The reason: There are a lot of differing opinions about what should happen in a city and who changes benefit or hurt. It’s important to have people directly affected by a particular policy involved in its creation. Putting stakeholders in early in the process ensures that a variety of voices are heard and play key roles in crafting new policy, but is less cumbersome than holding many public meetings over what may be a years-long planning process. The result should be that enough voices are heard for a policy to be fair (or at least relatively unopposed) while avoiding the “too many cooks” problem.
The catch: Which stakeholders city officials choose, and how they perceive a “stake” in an issue in the first place shapes the process dramatically. A board or planning committee stacked with realtors is going to come to very different conclusions from one made up of neighborhood activists or public housing residents. Which stakeholders are chosen often reflects the political beliefs of those doing the choosing.
An example from recent years is the attempt to create a Business Improvement District, an independent nonprofit that would have had its own tax revenue and broad powers, in downtown. While the proposal involved many notables from the area in its development, it drew criticism for reserving board positions for wealthy landowners and ignoring nonprofits, some residents and downtown workers. This meant the BID ended up the target of a broad and angry backlash. Like the BID or hate it, the “stakeholders” clearly had a specific political agenda that many people felt was against their interests.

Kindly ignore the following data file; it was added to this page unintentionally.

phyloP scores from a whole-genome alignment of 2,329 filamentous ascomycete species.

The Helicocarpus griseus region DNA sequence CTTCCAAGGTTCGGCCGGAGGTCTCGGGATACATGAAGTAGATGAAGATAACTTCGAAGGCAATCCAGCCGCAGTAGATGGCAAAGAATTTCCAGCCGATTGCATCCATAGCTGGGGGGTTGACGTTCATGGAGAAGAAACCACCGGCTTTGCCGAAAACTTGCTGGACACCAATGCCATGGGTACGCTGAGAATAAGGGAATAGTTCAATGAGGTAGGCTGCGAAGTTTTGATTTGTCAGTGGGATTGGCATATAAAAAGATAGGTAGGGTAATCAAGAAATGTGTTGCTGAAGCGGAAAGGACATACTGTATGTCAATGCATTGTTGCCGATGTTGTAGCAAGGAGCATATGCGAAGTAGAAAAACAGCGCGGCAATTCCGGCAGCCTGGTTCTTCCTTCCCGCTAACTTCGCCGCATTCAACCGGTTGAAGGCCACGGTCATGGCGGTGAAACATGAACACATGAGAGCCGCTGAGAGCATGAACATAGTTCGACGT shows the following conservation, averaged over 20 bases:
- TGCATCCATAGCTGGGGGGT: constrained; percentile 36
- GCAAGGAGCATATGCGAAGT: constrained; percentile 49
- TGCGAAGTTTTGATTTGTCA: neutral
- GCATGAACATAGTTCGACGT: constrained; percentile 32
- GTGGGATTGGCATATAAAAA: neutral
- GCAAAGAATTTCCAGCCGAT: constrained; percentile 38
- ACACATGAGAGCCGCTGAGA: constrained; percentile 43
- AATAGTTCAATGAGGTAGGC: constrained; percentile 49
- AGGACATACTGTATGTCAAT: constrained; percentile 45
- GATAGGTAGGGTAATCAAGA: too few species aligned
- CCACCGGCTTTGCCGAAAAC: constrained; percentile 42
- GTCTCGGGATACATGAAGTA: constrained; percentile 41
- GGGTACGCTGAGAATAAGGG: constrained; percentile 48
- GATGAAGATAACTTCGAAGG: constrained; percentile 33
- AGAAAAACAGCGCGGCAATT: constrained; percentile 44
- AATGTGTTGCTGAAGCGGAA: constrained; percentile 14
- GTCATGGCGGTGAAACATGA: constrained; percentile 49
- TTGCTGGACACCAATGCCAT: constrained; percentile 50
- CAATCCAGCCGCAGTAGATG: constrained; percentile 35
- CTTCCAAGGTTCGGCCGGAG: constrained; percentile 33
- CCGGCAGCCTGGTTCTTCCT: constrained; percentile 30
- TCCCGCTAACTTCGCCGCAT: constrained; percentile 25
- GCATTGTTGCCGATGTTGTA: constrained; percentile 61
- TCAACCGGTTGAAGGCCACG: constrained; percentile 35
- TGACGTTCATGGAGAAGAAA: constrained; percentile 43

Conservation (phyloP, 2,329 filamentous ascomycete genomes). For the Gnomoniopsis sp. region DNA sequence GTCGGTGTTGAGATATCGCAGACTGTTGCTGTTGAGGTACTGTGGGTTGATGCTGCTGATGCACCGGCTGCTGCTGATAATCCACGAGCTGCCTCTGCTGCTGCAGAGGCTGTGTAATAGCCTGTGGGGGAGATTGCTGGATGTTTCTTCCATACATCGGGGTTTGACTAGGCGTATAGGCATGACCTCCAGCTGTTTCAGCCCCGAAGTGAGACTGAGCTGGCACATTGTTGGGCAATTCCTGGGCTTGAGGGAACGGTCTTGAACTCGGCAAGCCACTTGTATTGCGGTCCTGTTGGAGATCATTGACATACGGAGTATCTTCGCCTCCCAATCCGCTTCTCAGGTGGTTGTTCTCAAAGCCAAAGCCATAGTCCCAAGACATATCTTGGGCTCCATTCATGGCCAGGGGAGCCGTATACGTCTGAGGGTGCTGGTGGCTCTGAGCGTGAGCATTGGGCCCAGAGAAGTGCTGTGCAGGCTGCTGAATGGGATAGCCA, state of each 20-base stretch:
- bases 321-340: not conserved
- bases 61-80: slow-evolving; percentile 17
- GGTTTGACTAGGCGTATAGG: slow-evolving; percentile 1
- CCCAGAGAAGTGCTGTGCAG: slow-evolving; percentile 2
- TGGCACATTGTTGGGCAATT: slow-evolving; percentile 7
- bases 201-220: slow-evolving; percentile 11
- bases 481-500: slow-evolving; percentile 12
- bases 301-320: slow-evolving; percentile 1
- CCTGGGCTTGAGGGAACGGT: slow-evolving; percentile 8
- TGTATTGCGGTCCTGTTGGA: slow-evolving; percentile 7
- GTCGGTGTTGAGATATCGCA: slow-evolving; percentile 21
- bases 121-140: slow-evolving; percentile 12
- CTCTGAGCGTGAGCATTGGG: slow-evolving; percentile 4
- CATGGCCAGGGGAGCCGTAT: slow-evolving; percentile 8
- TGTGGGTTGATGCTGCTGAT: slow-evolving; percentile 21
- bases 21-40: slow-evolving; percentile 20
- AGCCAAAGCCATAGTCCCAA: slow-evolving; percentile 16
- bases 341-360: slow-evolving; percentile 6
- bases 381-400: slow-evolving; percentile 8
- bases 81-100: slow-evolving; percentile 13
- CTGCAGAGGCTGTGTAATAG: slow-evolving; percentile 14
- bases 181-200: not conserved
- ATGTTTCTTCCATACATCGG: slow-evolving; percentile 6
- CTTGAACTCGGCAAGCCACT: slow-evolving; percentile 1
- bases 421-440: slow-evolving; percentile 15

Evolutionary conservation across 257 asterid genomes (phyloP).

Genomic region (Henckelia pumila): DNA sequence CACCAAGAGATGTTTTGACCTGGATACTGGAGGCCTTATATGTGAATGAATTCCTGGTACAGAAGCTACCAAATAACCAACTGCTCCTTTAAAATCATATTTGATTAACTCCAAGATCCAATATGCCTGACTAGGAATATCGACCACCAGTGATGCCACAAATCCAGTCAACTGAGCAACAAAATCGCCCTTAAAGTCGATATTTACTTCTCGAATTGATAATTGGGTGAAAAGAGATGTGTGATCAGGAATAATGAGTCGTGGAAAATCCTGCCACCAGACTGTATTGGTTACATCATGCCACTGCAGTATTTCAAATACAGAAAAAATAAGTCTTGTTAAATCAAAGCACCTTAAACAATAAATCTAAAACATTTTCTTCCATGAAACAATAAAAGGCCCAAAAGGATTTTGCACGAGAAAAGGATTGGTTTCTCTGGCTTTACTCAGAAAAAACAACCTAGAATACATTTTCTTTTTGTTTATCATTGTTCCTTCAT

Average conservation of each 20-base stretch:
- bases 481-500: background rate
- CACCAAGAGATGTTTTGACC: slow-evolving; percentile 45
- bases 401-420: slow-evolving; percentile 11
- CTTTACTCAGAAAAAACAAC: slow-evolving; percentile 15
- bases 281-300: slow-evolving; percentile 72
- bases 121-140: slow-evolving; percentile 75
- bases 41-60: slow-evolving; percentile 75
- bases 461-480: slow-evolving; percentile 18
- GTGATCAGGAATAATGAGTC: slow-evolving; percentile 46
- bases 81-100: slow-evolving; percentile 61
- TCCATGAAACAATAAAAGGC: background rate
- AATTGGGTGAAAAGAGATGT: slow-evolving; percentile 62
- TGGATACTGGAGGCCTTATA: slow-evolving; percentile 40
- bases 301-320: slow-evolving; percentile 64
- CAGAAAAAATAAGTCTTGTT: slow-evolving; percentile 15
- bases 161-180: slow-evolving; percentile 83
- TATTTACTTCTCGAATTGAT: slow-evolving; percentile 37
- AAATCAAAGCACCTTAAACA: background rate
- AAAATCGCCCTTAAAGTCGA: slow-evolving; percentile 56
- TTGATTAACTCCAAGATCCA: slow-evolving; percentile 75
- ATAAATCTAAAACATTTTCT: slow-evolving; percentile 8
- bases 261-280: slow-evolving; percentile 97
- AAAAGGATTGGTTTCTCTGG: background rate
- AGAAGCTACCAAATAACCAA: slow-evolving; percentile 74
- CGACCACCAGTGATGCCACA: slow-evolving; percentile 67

Strategic goals — Every winter, usually during its retreat early in the year, Council gets together to decide which “strategic goals” it wants city staff to pursue. Usually these are broad areas of action like “economic growth and sustainability” or “high quality of life.” Staff and elected officials will then tie more specific policies to these larger goals. Here, for example, is the city’s current strategic plan. So when you hear a staff member mention “strategic goals,” this is usually what they’re referring to.
The reason: As these goals are large but essential areas to work on, it’s important that staff keep in mind how their specific projects or proposals tie into what city officials have, after a long discussion, decided are the city’s major priorities. Designating these goals and making sure that individual proposals at least address them in some fashion is a good way to make sure that the multitude of projects the city’s pursuing at one time are at least heading in something resembling the same direction.
The catch: While the city’s strategic goals do address broad concerns, they’re also really, really vague. While this is something that’s hard to escape when trying to deal with big problems, it also means that any staff member pursuing any agenda can make almost any proposal sound like its fits one of these goals if they craft their statements carefully. Like with the “best practices” above, any time anyone invokes a strategic goal as a justification for a policy it’s worth looking at exactly what agenda they’re pursuing, who it benefits and who it might harm.
I hope this quick guide has been useful. The key point in all this is that politics, in any city, never disappears. It may be good, it may be bad, but there are no supernatural professionals with an easy solution removing a city’s populace from the need for groups of people to decide what they want and how to pursue that goal against their opponents.
Pay attention and, if you have opinions on what local government’s doing in your name, to your city, speak up. We have politics not because we can all magically agree, but because many of us don’t and never will. That’s fine. It’s what happens tomorrow, and the day after, that matters.